UPDATE 8: John: "One of the reasons coming out is so difficult for so man people is that you grow up with this notion that homosexuality is this inversion of nature, that god wants to vomit when he thinks of it, and you hear that message you internalize it. Then you find yourself being attracted to people of the same sex and you think, 'Oh, my god—this is a scary.'" For Maggie to argue that she and other heterosexuals who oppose same-sex marriage are somehow immune to homophobia that gay people have to struggle to overcome in order to come out is simply disingenuous. I'd call it a fucking lie but—I'm shouty like that.
UPDATE 9: A man who marries must, "edits his sexuality in a way that is pleasing to a woman," says Maggie. "That what it means to be a husband."
UPDATE 11: "What is sexual desire for?" asks Maggie. "What I know as a woman, and you know as a gay man, if we ever had time to talk about it, would fascinate us both."
UPDATE 12: Blankenhorn: "This debate is basically about—fill in the blank." John: "Human relationships." Maggie: "The relationship between sex and babies."
Sigh: You don't have to be married to have babies or have babies to be married. (You don't have to be married to have sex, for that matter.) We're only told that marriage is defined by the having and raising of children when same-sex couples wish to marry. Children aren't even mentioned in traditional marriage vows: "I, (name), take you (name), to be my (wife/husband), to have and to hold from this day forward, for better or for worse, for richer, for poorer, in sickness and in health, to love and to cherish; from this day forward until death do us part."
And millions of same-sex couples—ahem—have children. I wish John would bring it up.
UPDATE 13: Audience member asks if society shouldn't favor heterosexual relationships because straight people have babies and gay people gay people have "opted-out" of parenting by insisting on being gay people. Sigh.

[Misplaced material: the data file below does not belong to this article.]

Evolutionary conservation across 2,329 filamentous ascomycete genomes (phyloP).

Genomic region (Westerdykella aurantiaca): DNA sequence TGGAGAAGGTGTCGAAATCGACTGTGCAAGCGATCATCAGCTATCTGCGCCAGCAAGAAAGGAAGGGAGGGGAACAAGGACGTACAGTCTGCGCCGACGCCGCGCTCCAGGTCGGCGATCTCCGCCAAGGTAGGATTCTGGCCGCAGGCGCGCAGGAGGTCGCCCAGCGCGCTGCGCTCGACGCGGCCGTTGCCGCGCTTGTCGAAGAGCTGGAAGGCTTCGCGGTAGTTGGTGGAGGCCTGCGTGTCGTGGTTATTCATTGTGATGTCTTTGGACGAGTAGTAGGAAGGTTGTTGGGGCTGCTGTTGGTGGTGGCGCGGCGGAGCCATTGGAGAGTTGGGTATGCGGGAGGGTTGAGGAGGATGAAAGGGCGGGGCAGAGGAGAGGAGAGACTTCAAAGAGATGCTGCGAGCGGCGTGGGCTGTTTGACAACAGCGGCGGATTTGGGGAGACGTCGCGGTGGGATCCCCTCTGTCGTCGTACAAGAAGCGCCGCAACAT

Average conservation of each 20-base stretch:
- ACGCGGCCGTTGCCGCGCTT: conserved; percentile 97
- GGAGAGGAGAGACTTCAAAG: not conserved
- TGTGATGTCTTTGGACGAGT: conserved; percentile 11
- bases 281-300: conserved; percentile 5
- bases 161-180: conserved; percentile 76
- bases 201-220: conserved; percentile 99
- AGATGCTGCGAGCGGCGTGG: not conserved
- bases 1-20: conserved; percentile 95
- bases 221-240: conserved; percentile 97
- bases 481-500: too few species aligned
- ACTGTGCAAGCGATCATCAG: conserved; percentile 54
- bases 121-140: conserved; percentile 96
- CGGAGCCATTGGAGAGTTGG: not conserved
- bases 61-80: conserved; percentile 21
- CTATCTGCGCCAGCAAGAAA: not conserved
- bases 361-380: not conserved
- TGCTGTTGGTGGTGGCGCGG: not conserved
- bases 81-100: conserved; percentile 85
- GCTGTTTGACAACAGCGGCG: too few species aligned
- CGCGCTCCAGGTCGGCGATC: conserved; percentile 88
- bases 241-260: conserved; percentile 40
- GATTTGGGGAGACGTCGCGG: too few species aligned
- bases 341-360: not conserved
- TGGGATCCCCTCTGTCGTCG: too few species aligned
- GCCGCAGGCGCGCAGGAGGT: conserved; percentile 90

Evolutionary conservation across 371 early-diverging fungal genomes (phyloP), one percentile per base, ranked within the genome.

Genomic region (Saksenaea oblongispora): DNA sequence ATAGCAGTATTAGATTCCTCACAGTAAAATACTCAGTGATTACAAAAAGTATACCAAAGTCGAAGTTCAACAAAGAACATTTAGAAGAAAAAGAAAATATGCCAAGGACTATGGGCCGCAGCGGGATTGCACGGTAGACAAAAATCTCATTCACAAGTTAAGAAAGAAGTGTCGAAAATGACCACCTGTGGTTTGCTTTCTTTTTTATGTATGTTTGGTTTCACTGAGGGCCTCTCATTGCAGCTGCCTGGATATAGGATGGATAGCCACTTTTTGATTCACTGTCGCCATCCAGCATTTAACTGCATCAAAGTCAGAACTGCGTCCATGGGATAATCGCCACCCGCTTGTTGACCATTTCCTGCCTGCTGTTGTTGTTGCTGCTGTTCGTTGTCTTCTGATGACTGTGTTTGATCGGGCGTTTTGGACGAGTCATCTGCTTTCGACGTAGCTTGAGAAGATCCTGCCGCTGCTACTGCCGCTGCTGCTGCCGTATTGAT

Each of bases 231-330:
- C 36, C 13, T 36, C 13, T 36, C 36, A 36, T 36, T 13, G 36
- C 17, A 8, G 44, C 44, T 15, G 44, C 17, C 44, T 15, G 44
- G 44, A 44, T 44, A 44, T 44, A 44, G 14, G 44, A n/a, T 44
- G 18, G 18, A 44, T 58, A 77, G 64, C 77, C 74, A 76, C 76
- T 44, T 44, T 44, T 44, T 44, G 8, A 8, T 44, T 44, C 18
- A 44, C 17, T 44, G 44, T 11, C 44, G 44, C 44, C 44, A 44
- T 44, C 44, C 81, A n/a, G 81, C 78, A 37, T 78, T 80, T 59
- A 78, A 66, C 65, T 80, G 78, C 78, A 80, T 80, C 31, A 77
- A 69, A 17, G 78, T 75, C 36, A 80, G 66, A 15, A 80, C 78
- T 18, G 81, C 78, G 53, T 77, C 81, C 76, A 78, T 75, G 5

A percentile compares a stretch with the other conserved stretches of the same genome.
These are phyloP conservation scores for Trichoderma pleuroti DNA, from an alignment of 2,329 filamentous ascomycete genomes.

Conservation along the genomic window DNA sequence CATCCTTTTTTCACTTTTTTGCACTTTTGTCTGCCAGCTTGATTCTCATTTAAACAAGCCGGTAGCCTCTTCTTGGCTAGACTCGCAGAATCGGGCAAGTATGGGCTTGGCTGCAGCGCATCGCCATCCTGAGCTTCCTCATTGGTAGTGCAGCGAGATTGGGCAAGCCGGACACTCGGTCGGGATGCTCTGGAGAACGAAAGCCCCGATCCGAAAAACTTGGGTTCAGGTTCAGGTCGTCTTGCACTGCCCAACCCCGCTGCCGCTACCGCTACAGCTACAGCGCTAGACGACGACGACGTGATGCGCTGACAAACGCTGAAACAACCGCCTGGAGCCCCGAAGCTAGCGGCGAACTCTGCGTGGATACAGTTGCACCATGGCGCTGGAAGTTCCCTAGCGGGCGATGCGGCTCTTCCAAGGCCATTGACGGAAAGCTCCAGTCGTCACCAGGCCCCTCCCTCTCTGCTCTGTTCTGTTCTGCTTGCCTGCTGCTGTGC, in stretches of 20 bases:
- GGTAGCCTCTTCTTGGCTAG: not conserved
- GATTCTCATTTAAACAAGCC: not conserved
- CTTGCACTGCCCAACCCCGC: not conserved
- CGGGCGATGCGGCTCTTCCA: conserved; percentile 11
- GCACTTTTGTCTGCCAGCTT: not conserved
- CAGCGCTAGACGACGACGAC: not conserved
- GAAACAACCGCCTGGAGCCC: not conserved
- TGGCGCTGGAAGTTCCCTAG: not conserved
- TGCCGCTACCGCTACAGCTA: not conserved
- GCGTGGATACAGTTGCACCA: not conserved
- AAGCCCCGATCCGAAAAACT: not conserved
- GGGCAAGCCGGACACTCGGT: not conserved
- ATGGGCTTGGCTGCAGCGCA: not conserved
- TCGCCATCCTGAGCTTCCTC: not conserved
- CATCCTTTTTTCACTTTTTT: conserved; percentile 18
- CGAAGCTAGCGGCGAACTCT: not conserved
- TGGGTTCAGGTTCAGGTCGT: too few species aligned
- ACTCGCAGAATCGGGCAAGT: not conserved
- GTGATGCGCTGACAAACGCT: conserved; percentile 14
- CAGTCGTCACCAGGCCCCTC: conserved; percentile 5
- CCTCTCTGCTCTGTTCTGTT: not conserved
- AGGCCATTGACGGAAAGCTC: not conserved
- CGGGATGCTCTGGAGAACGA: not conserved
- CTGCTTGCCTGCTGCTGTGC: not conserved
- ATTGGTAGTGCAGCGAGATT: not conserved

UPDATE 14: Government should be involved in marriage for "the core task" of bringing together mothers and fathers, says Maggie. And polygamy counts: "Marriage does something essential in bringing males and females together in public sexual unions," says Maggie, "and that would apply to polygamy. Polygamy is bad, but it's a marriage system."
UPDATE 15: Maggie: "I don't know what kind of scientific evidence would convince me that sex doesn't make babies." Sex, sex, sex, sex.
Okay, I gotta go—some woman is giving a speech in the guise of asking a question. The debate continues here. But I have cake to eat.
Sorry, one more:
UPDATE 16: The "presence in the marriage pool" of childless opposite-sex couples doesn't change anything about how marriage is understood, says Maggie, but adding two married dudes to the marriage pool somehow would. Because when straight couples marry their marriages are essentially about children and their marriages reaffirm the whole procreative thang even if a couple doesn't have children, can't have children, doesn't want to have children. But when a same-sex couple marries it weakens the link between marriage and the whole procreative thang even if that couple has children. See how that works?
Maggie: "The number of children being raised by same-sex households is incredibly much smaller than you would guess based on the media." So how many kids do same-sex couples need to have before we reach a Maggie-give-a-shit-about-our-kids critical mass?